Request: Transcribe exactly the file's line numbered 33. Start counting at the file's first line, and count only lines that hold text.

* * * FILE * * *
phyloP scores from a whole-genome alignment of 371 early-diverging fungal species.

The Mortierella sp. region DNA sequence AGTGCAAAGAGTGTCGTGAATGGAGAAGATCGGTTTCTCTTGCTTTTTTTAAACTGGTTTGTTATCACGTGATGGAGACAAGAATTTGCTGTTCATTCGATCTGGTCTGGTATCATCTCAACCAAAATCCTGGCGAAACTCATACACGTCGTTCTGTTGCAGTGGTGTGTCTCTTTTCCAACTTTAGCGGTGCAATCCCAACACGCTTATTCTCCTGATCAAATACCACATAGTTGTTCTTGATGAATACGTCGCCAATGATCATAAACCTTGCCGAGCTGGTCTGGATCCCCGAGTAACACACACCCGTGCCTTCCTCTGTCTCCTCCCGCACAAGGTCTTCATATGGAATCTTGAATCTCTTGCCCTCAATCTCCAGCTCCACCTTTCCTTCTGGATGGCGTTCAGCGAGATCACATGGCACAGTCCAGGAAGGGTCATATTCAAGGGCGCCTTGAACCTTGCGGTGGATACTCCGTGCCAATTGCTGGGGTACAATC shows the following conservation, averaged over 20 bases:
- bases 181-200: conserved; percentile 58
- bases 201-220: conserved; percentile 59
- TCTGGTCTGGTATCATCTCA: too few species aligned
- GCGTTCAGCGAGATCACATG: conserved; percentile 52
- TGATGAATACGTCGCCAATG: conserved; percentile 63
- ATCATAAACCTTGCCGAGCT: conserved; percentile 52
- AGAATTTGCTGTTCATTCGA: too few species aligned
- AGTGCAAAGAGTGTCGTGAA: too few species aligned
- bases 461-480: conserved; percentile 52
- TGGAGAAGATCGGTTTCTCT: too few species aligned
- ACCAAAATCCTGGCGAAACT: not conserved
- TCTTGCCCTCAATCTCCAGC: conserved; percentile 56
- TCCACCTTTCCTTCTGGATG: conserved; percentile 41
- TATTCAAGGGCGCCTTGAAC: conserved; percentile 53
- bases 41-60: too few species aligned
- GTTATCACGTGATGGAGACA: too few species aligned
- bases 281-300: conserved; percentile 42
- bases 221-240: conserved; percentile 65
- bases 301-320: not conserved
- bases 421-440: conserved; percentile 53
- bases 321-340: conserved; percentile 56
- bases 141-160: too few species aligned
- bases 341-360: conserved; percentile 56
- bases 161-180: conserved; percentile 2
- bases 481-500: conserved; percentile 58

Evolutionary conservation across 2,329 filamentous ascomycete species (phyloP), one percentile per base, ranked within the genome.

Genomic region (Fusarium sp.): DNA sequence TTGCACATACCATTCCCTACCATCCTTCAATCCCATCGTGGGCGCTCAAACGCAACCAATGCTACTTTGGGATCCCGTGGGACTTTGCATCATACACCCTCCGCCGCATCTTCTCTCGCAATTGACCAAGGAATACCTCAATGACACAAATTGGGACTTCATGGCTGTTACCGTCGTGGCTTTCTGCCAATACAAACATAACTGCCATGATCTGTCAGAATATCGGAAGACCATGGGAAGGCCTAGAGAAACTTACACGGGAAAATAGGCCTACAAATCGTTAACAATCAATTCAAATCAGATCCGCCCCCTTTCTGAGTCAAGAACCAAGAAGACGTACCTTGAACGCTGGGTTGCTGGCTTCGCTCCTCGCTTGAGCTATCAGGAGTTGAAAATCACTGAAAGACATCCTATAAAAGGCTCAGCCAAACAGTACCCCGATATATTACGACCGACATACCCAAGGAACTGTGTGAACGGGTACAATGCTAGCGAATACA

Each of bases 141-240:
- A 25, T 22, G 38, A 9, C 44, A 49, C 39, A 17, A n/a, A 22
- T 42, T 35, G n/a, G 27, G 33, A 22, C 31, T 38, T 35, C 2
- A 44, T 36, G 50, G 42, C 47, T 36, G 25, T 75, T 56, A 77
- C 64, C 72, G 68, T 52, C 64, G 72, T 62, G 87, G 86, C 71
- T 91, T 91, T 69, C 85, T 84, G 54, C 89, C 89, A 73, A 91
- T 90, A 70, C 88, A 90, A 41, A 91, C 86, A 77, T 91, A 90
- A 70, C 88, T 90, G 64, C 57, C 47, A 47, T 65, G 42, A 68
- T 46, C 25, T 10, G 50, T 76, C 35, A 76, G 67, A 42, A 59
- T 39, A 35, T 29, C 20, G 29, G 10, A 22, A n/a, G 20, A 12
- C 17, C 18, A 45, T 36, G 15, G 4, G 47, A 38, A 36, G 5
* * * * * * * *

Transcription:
- A 44, T 36, G 50, G 42, C 47, T 36, G 25, T 75, T 56, A 77